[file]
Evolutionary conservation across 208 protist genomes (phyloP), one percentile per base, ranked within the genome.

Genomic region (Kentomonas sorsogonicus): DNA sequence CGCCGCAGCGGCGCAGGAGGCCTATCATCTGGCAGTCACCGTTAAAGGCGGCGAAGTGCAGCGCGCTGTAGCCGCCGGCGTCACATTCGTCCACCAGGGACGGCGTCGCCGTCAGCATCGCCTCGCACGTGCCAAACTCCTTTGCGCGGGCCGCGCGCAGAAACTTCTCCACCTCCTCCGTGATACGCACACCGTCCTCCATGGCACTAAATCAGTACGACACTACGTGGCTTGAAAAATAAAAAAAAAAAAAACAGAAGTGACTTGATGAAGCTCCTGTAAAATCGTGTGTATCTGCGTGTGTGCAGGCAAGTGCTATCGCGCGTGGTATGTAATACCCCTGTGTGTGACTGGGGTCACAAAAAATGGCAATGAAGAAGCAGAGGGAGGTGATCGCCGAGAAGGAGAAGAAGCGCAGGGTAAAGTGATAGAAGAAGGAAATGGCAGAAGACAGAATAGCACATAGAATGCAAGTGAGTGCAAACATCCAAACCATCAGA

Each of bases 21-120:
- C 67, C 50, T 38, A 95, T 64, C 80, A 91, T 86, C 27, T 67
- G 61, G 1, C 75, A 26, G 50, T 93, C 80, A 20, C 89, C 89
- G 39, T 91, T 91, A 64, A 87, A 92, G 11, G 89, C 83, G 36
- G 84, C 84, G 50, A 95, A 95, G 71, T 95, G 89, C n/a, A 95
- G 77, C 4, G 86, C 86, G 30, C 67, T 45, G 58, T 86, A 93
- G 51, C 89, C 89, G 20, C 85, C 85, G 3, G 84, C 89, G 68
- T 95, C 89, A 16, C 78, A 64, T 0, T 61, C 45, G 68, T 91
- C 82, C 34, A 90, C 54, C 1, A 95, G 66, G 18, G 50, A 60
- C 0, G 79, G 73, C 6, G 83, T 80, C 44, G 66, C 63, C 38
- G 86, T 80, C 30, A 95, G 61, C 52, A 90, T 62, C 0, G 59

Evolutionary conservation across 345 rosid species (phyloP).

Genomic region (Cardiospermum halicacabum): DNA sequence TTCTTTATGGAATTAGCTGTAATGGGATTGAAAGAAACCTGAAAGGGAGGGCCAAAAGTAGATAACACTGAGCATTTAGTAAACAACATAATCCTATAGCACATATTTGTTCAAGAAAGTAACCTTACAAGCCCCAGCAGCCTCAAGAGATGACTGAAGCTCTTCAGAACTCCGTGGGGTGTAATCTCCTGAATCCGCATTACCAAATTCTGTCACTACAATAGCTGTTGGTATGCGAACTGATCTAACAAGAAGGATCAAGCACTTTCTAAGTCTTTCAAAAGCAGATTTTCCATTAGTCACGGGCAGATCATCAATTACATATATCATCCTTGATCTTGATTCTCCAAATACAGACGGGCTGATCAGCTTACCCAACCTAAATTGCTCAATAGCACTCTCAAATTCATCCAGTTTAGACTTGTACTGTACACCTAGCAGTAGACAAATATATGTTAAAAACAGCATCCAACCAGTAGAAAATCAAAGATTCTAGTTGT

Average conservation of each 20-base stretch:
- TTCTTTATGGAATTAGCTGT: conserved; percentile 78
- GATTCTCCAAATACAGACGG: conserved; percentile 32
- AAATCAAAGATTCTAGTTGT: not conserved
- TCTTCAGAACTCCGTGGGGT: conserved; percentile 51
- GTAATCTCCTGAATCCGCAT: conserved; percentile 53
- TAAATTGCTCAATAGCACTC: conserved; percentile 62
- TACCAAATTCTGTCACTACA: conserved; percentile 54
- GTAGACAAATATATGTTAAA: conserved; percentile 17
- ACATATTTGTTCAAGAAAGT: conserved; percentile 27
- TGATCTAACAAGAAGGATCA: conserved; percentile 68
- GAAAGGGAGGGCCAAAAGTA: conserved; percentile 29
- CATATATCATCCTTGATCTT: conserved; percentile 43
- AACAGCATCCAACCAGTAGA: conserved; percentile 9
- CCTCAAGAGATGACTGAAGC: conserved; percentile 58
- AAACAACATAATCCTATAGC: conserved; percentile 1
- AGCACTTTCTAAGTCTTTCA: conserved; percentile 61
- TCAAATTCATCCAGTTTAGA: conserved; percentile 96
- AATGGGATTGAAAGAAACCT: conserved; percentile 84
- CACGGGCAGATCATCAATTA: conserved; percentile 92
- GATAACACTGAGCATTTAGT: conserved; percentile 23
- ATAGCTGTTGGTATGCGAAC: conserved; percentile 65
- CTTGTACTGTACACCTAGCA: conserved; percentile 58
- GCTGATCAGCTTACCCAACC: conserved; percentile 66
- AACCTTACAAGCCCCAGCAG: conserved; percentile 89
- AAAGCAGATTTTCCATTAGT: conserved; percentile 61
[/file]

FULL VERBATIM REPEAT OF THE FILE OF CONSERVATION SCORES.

Evolutionary conservation across 208 protist genomes (phyloP), one percentile per base, ranked within the genome.

Genomic region (Kentomonas sorsogonicus): DNA sequence CGCCGCAGCGGCGCAGGAGGCCTATCATCTGGCAGTCACCGTTAAAGGCGGCGAAGTGCAGCGCGCTGTAGCCGCCGGCGTCACATTCGTCCACCAGGGACGGCGTCGCCGTCAGCATCGCCTCGCACGTGCCAAACTCCTTTGCGCGGGCCGCGCGCAGAAACTTCTCCACCTCCTCCGTGATACGCACACCGTCCTCCATGGCACTAAATCAGTACGACACTACGTGGCTTGAAAAATAAAAAAAAAAAAAACAGAAGTGACTTGATGAAGCTCCTGTAAAATCGTGTGTATCTGCGTGTGTGCAGGCAAGTGCTATCGCGCGTGGTATGTAATACCCCTGTGTGTGACTGGGGTCACAAAAAATGGCAATGAAGAAGCAGAGGGAGGTGATCGCCGAGAAGGAGAAGAAGCGCAGGGTAAAGTGATAGAAGAAGGAAATGGCAGAAGACAGAATAGCACATAGAATGCAAGTGAGTGCAAACATCCAAACCATCAGA

Each of bases 21-120:
- C 67, C 50, T 38, A 95, T 64, C 80, A 91, T 86, C 27, T 67
- G 61, G 1, C 75, A 26, G 50, T 93, C 80, A 20, C 89, C 89
- G 39, T 91, T 91, A 64, A 87, A 92, G 11, G 89, C 83, G 36
- G 84, C 84, G 50, A 95, A 95, G 71, T 95, G 89, C n/a, A 95
- G 77, C 4, G 86, C 86, G 30, C 67, T 45, G 58, T 86, A 93
- G 51, C 89, C 89, G 20, C 85, C 85, G 3, G 84, C 89, G 68
- T 95, C 89, A 16, C 78, A 64, T 0, T 61, C 45, G 68, T 91
- C 82, C 34, A 90, C 54, C 1, A 95, G 66, G 18, G 50, A 60
- C 0, G 79, G 73, C 6, G 83, T 80, C 44, G 66, C 63, C 38
- G 86, T 80, C 30, A 95, G 61, C 52, A 90, T 62, C 0, G 59

Evolutionary conservation across 345 rosid species (phyloP).

Genomic region (Cardiospermum halicacabum): DNA sequence TTCTTTATGGAATTAGCTGTAATGGGATTGAAAGAAACCTGAAAGGGAGGGCCAAAAGTAGATAACACTGAGCATTTAGTAAACAACATAATCCTATAGCACATATTTGTTCAAGAAAGTAACCTTACAAGCCCCAGCAGCCTCAAGAGATGACTGAAGCTCTTCAGAACTCCGTGGGGTGTAATCTCCTGAATCCGCATTACCAAATTCTGTCACTACAATAGCTGTTGGTATGCGAACTGATCTAACAAGAAGGATCAAGCACTTTCTAAGTCTTTCAAAAGCAGATTTTCCATTAGTCACGGGCAGATCATCAATTACATATATCATCCTTGATCTTGATTCTCCAAATACAGACGGGCTGATCAGCTTACCCAACCTAAATTGCTCAATAGCACTCTCAAATTCATCCAGTTTAGACTTGTACTGTACACCTAGCAGTAGACAAATATATGTTAAAAACAGCATCCAACCAGTAGAAAATCAAAGATTCTAGTTGT

Average conservation of each 20-base stretch:
- TTCTTTATGGAATTAGCTGT: conserved; percentile 78
- GATTCTCCAAATACAGACGG: conserved; percentile 32
- AAATCAAAGATTCTAGTTGT: not conserved
- TCTTCAGAACTCCGTGGGGT: conserved; percentile 51
- GTAATCTCCTGAATCCGCAT: conserved; percentile 53
- TAAATTGCTCAATAGCACTC: conserved; percentile 62
- TACCAAATTCTGTCACTACA: conserved; percentile 54
- GTAGACAAATATATGTTAAA: conserved; percentile 17
- ACATATTTGTTCAAGAAAGT: conserved; percentile 27
- TGATCTAACAAGAAGGATCA: conserved; percentile 68
- GAAAGGGAGGGCCAAAAGTA: conserved; percentile 29
- CATATATCATCCTTGATCTT: conserved; percentile 43
- AACAGCATCCAACCAGTAGA: conserved; percentile 9
- CCTCAAGAGATGACTGAAGC: conserved; percentile 58
- AAACAACATAATCCTATAGC: conserved; percentile 1
- AGCACTTTCTAAGTCTTTCA: conserved; percentile 61
- TCAAATTCATCCAGTTTAGA: conserved; percentile 96
- AATGGGATTGAAAGAAACCT: conserved; percentile 84
- CACGGGCAGATCATCAATTA: conserved; percentile 92
- GATAACACTGAGCATTTAGT: conserved; percentile 23
- ATAGCTGTTGGTATGCGAAC: conserved; percentile 65
- CTTGTACTGTACACCTAGCA: conserved; percentile 58
- GCTGATCAGCTTACCCAACC: conserved; percentile 66
- AACCTTACAAGCCCCAGCAG: conserved; percentile 89
- AAAGCAGATTTTCCATTAGT: conserved; percentile 61